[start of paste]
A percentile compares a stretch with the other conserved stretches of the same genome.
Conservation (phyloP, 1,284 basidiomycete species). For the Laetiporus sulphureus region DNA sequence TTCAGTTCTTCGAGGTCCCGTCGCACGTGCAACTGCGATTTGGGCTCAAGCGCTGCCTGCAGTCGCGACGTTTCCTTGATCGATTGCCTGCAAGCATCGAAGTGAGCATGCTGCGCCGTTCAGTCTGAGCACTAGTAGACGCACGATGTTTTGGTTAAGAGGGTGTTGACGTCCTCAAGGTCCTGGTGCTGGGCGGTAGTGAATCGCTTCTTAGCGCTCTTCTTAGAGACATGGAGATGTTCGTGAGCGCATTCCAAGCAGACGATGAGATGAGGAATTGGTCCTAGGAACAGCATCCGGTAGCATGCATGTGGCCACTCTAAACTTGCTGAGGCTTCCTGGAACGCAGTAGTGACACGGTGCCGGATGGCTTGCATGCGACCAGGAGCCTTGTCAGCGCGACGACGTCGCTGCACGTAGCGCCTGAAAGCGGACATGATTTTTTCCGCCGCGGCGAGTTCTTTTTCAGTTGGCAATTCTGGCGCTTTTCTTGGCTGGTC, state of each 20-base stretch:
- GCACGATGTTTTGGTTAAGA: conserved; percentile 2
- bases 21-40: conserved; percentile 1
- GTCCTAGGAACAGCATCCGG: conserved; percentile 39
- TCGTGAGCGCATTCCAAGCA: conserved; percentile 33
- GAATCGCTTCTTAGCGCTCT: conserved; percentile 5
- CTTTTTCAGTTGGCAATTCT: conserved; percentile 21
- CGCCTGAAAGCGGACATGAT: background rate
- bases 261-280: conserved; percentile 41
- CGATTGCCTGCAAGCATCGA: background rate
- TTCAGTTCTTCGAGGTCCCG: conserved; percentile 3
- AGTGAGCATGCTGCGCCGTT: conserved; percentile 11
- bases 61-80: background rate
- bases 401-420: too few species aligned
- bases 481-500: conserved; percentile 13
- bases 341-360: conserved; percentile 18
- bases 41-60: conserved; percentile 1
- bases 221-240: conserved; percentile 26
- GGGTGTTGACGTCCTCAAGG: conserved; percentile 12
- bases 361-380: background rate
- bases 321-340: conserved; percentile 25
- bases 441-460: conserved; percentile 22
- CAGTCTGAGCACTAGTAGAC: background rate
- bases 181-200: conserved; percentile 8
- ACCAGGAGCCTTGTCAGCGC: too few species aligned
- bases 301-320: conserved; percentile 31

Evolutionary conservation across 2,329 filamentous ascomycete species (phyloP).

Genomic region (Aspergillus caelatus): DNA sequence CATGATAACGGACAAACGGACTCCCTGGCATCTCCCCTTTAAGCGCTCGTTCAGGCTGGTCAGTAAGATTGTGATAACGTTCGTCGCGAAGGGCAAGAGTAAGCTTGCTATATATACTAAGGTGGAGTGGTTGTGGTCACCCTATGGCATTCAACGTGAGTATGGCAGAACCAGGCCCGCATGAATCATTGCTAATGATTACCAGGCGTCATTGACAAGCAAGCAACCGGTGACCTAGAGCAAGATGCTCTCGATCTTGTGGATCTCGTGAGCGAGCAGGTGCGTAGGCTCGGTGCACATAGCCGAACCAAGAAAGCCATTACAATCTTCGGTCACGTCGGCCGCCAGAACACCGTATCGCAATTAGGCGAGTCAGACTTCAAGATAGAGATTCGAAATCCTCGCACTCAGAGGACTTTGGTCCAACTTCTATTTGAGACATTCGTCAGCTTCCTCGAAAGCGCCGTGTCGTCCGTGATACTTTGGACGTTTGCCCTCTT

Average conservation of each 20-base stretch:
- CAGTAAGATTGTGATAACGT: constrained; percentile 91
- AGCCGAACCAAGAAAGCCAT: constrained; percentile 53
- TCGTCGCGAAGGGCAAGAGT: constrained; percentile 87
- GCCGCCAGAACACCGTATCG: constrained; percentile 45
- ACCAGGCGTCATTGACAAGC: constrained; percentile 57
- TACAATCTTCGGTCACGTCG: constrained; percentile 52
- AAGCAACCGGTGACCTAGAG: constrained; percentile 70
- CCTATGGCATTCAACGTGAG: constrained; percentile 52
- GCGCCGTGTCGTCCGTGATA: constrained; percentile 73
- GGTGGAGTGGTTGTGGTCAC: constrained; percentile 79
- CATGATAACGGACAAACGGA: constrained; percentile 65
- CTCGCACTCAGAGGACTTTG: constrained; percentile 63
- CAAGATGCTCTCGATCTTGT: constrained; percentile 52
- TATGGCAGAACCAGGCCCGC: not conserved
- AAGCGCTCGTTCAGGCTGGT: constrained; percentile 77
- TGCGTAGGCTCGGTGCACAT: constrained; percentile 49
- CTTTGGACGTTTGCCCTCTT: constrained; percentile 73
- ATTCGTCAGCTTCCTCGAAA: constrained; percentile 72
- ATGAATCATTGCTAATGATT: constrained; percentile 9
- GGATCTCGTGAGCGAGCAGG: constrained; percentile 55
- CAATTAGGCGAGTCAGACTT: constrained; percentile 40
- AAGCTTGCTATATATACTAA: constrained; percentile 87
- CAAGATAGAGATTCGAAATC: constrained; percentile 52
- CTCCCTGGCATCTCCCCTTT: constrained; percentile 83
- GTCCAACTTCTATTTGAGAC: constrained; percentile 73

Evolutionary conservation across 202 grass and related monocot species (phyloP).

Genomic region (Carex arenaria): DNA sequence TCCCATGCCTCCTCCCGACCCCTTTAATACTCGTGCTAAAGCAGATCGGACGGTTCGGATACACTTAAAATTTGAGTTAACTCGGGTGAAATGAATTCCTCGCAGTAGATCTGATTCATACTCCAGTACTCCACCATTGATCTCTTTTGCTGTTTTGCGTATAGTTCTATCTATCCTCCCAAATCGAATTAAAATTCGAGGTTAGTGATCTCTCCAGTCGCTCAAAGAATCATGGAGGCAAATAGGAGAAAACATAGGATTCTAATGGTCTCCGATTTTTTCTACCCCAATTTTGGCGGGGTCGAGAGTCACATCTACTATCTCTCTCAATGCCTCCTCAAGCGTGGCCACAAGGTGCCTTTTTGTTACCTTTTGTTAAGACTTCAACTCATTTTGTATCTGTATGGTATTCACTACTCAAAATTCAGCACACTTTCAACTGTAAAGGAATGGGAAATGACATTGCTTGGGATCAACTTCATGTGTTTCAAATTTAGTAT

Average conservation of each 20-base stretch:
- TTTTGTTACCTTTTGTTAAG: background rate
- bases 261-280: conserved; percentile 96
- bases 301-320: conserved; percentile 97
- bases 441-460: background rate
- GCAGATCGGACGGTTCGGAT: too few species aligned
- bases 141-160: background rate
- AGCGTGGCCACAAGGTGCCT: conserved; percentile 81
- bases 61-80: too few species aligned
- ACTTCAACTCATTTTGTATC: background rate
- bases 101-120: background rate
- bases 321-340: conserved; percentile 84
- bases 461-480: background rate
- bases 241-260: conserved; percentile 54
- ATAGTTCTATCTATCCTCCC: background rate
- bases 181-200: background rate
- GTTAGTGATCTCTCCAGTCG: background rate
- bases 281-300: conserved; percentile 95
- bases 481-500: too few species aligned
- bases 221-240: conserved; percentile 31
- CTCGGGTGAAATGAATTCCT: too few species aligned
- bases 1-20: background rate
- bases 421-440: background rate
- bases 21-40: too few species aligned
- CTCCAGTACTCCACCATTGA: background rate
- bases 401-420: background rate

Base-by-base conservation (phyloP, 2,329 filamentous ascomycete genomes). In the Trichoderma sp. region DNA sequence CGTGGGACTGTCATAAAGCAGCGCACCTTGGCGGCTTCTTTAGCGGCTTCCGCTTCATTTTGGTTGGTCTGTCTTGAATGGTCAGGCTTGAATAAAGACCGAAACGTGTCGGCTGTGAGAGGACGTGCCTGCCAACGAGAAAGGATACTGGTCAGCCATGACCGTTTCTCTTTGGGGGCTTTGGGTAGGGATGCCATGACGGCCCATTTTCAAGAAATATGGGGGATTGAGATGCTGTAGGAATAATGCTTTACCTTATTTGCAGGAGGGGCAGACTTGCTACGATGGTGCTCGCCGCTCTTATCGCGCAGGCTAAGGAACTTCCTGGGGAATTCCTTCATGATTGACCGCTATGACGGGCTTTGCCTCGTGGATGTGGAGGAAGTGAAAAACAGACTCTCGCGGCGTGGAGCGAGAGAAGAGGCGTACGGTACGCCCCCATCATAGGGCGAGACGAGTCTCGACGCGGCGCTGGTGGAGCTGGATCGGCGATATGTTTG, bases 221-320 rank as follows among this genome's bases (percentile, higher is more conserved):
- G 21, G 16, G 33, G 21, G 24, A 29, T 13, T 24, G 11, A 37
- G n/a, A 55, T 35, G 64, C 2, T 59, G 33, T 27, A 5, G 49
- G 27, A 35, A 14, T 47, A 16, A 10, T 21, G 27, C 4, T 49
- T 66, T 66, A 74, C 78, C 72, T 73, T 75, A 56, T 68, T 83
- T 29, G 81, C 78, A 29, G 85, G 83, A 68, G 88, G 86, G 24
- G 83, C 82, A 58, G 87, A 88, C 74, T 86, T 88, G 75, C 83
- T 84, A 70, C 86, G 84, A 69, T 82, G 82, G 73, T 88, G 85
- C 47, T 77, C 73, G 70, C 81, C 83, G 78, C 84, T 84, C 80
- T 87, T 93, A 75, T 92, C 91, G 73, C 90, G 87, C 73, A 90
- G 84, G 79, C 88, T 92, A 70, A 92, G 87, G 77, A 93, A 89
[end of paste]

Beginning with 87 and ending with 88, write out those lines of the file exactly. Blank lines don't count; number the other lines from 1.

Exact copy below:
- G 27, A 35, A 14, T 47, A 16, A 10, T 21, G 27, C 4, T 49
- T 66, T 66, A 74, C 78, C 72, T 73, T 75, A 56, T 68, T 83